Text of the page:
You put a glove on your hand and it…well, it covers your hand doesn’t it? I mean, when a glove walks into a job interview, it kind of knows what it’s signing up for. It’s a straightforward sort of gig…and yet some gloves still manage to suck mightily.
It’s a roller bag. No, it’s a backpack. Wait, it’s both. Kind of sounds like one of those infomercials promising a can opener that can double as a rocket launcher—too good to be true. But in this case, Thule is on target with their claim: the Thule Crossover 38L Carry-On doubles capably as both a mini-rolling bag and a backpack. In short, this is one versatile bit of luggage.
Mavic's 2014 clothing line has been trail-tested by the world's best enduro racers and is designed to withstand the rigors of high-alpine, technical riding.
Dakine has stepped up its game in the rain jacket department with the Caliber. It fills the void in the lineup for a technical feature-laden waterproof shell. While previous Dakine rain jackets have been solid, they were still not my first choice for big high-country adventure rides where the likelihood of getting pummeled by weather for days was a given; those duties were typically handled by the likes of Patagonia, Arcteryx or Helly Hansen. With the Caliber, however, Dakine has a legit alternative.
I went through a phase where I avoided packs altogether, stuffing my pockets with spares or going unprepared because packs were uncomfortable and shifted around while riding. Then I got a Raptor 10.
After spending a half-dozen rides in the newly released women’s New Road apparel, I’m starting to think the marketing minds behind Giro should have called it New Mountain–or perhaps a more neutral New Ride–because the pieces seems to be just as comfortable on singletrack as on asphalt, if not more so.
We take one more walk around the pits at Laguna Seca to highlight this year's most promising gear.
The Lodown glove is all about getting intimate with your handlebar. In fact, Specialized’s marketing reads more like a condom wrapper with slogans like ‘second skin fit’ and ‘slip on design.’ There’s no doubt about it: This is a minimalistic glove, and I like it.
A good knee or elbow guard review really could be as simple as, “they work, they’re comfortable and they haven’t fallen apart – done.” In that respect, my first impression is that Race Face nailed it with the Ambush knee and Indy Elbow guards.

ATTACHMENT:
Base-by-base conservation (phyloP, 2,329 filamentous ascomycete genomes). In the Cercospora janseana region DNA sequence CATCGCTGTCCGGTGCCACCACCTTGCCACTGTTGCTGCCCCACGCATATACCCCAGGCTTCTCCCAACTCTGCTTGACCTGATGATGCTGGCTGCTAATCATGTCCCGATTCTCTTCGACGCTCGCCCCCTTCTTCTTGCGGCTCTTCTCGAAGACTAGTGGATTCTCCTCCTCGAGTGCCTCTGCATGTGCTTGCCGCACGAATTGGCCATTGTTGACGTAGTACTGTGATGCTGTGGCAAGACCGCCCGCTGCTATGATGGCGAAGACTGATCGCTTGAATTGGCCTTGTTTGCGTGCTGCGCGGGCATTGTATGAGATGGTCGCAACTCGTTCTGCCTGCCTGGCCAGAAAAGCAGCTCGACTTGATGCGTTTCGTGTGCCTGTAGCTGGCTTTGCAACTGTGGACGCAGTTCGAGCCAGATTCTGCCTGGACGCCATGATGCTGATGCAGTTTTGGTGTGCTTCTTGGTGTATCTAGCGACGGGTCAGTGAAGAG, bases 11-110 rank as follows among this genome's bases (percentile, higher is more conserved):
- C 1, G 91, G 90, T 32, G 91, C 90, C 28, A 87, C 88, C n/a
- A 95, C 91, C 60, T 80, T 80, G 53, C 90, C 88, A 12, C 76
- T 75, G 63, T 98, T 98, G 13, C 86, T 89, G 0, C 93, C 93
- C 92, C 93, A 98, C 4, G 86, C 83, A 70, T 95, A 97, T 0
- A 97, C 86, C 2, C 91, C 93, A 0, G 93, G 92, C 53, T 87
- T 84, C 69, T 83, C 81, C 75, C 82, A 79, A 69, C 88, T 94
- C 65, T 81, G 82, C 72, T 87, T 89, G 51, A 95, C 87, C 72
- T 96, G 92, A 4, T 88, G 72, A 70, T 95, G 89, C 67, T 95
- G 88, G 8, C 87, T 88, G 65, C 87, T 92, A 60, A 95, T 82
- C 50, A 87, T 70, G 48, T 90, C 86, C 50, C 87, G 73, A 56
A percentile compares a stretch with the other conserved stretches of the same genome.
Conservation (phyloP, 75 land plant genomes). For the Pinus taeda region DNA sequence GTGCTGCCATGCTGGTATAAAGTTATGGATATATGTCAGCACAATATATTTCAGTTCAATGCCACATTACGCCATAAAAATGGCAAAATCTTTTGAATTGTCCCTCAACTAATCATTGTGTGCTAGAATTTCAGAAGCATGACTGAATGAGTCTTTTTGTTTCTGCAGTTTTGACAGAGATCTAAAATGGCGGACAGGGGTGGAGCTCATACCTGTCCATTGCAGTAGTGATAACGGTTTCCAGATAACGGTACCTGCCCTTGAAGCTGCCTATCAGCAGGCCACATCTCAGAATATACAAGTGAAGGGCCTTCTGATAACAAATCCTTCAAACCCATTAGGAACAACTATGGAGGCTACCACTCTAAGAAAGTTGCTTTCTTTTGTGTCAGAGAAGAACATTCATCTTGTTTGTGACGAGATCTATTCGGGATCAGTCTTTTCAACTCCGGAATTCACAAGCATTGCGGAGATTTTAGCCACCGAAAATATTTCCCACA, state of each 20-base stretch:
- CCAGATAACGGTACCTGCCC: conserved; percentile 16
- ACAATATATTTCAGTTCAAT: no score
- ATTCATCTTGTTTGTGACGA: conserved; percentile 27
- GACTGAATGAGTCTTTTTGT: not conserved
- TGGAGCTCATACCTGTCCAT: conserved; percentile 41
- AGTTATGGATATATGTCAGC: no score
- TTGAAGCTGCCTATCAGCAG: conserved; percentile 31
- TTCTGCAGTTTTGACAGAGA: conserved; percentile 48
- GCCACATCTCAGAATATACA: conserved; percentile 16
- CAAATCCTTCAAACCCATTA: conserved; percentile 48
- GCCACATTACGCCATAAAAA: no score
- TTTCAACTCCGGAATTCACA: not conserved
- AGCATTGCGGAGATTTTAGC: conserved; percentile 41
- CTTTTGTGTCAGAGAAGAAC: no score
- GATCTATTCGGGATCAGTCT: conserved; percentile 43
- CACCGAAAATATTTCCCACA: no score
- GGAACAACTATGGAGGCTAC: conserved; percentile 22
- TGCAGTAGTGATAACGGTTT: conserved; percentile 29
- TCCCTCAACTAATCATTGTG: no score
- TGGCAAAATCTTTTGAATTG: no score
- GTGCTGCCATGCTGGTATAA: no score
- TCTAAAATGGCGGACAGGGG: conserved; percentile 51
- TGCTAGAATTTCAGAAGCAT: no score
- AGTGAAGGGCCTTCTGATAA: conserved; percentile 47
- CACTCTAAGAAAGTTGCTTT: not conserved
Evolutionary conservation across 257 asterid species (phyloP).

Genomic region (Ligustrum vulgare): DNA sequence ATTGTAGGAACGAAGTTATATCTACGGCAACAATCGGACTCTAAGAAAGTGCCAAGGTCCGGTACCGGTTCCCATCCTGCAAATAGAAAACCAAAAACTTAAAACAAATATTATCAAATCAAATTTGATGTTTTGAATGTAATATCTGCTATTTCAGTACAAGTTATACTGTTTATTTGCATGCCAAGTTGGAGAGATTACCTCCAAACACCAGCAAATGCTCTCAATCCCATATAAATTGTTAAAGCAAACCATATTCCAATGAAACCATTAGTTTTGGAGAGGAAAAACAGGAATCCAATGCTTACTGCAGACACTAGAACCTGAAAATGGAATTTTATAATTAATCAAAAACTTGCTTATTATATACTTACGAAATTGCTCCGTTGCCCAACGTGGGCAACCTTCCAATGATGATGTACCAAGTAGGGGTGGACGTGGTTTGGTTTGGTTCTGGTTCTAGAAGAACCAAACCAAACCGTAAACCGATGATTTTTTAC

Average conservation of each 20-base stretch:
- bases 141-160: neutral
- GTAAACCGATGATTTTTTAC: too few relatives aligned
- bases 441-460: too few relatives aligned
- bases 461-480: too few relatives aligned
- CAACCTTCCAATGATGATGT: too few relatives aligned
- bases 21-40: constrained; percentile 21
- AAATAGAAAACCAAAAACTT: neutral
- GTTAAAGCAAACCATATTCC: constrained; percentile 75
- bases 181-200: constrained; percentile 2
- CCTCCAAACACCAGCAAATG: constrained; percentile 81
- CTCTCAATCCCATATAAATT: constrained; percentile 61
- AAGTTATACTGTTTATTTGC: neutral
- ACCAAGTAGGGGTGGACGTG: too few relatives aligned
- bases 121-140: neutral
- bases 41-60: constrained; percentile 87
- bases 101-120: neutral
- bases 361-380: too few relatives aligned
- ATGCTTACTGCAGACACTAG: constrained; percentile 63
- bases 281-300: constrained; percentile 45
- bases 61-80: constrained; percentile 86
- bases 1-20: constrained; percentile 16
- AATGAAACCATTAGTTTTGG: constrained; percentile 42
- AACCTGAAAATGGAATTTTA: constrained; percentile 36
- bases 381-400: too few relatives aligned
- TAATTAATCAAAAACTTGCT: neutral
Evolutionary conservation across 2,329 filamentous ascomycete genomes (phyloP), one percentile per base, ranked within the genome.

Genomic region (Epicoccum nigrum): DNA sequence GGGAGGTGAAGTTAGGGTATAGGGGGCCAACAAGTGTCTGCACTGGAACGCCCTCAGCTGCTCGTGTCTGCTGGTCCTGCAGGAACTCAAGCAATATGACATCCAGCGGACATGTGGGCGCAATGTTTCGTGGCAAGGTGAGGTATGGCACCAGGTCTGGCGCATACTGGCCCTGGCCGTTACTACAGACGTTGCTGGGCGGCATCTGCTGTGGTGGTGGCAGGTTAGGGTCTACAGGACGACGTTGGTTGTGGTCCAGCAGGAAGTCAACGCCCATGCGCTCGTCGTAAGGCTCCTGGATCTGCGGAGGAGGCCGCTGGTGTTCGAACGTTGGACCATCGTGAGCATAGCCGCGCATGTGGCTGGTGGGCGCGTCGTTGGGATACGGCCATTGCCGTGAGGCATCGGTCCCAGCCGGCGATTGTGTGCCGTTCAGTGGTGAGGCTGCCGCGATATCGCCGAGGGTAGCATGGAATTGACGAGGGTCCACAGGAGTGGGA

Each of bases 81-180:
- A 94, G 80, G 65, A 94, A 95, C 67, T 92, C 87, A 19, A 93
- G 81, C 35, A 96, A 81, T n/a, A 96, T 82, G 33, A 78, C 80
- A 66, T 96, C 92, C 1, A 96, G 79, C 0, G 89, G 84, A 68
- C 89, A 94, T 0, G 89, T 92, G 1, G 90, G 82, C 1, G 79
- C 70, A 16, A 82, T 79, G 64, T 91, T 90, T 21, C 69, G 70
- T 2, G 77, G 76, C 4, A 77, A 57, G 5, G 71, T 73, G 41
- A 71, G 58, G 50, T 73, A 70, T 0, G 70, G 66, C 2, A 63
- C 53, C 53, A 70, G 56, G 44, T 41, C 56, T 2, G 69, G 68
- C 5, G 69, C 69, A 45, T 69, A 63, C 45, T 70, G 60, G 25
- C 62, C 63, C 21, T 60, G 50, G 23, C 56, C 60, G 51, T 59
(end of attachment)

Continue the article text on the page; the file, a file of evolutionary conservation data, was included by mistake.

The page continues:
During a two-hour period of the BC Bike Race last year, I repaired seven chains, making two bikes single-speeds, fixed a broken shifter and a shoe, and evacuated a pneumothorax. I was working for the race as an Ambassador/Bike Patrol so needless to say I put a lot of emphasis on the tools I carried with me. In fact I have always put a lot of emphasis on the tools I carry. For example, I’ve always carried a full size shop quality chain tool, however, the Lezyne V10 has me possibly rethinking that decision.
I got this imbued sense of quality the first time I picked up the Specialized UHP Air Tool. Constructed from cast aluminum, it has a solid feel, a big 350 PSI gauge and a burly oil-resistant hose attached to a beautiful two-stage valve. This clever new valve allows you to evacuate the air from the hose—but not the shock—before removing the pump. The air bleed works especially well at making finite pressure adjustments.
Last week a few people questioned why I reviewed an $18 solution to many of your bike woes. Apparently $18 is just way too much to spend on having peace of mind. So, just to give those same people something to whine about, I thought I’d find another $18 product to evaluate.